When I went to the doctor to discuss my depression, she asked me the typical screening questions to see just how depressed I was. One of the one’s she asked was if I “never feel like there’s enough time in the day to get things done”. I chuckled at that and said “no”, because at that time I had no desire to do anything at all. My drive and enthusiasm for all things productive was gone.
Now I have a new problem: there’s not enough time in the day to do all the things I want to do! I love it! On January 1st, I pledged to do at least 30 minutes of exercise for the entire month. I also added vitamin D and Omega 3-6-9 supplements daily. I opted not to start the medication prescribed by the doctor until I had tried my natural approach to systemic healing. I’m so flippin’ glad I took this approach because I can say with certainty that it is not the medication that has improved my depression – it has been physical exercise and supplement s for the vitamins and minerals my body is lacking.
My February challenge is to eat a paleo-type diet, like our ancestors did. For 2 million years, they ate what they could hunt or gather, and as far as I know, didn’t have near the health problems we have now. I think it’s insane that 60% of Americans are obese or overweight. I think it’s insane that we make ourselves fat, and then go to the doctor for medication to make us less likely to keel over as a result of our poor health. I felt the same about depression. I think it’s crazy that depression is an epidemic. In my gut, I believe we’re doing it to ourselves. The obvious fact had to be pointed out to me that our ancestors of a few generations ago (pre-modernization) did not suffer the way we do from heart disease, cancer, obesity, depression and diabetes. Why not? What changed? Why, with all our amazing scientific and technological progress, are we worse off than before? I want to know.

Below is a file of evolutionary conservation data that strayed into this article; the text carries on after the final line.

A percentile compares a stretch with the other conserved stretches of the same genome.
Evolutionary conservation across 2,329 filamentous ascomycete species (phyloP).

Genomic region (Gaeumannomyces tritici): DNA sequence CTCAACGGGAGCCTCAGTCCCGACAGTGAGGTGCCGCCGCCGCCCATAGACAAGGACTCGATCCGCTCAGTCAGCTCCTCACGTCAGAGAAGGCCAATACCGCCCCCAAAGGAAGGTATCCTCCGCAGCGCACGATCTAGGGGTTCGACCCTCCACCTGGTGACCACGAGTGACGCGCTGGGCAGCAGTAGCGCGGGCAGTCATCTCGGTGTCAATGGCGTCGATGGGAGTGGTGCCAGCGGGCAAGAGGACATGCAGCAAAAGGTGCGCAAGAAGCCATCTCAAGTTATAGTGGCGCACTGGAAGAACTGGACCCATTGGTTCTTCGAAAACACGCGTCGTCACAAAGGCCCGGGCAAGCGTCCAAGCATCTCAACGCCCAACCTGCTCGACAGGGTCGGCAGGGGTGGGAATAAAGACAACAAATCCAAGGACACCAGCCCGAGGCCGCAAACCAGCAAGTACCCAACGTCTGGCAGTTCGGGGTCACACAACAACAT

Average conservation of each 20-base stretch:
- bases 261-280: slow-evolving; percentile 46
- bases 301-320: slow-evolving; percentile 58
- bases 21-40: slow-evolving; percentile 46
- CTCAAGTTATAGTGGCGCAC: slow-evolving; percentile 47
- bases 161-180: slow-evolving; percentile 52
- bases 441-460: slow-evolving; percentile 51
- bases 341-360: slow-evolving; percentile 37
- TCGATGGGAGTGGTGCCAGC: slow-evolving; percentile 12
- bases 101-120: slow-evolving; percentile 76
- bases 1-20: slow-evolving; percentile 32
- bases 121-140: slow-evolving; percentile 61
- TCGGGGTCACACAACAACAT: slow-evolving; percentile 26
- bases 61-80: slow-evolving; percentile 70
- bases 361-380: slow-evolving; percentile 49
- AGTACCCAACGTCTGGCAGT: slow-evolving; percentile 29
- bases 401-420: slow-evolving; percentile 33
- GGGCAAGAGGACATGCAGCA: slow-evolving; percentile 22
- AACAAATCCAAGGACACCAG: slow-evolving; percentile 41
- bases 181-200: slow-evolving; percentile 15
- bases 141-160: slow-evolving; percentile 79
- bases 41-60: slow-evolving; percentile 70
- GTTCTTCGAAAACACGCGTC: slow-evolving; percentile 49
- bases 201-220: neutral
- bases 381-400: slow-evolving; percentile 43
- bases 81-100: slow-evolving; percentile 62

To test the theory that the food I’m eating is making me sick, I elected to have February’s challenge be to eat only whole foods. Nothing processed with added chemicals and preservatives. No sugar, no flour, no dairy. (The thought behind ‘no dairy’ was kind of cute. The book that served as my beacon for this month said it wasn’t likely that our ancestors captured a wild animal and milked it, so this was not likely a part of our original diet. I thought that was a pretty funny picture to paint.) The results so far: I’ve eaten as much of the allowable things as I’ve wanted, when I’ve wanted, and I lost 6 pounds. What those 6 pounds were, fat, waste build-up or water, I don’t know. But that seems pretty significant to me. I’m not dieting at all. In fact, I made a protein-style “In-and-Out” type burger (patty wrapped in lettuce vs. a bun) and it was delicious! My energy level is way up and my mind is firing on all four cylinders. There’s not enough hours in the day to do all that I want to do… Crazy good problem to have!
I’ve never thought to question the stuff offered to me for consumption. If it looked good in the store or on TV commercials, I bought it. But, in my search for getting better without popping a little magic pill, I stumbled on to a new set of ideas. It’s exciting and challenging, and so far, very rewarding. Hot damn, I think I’m on to something!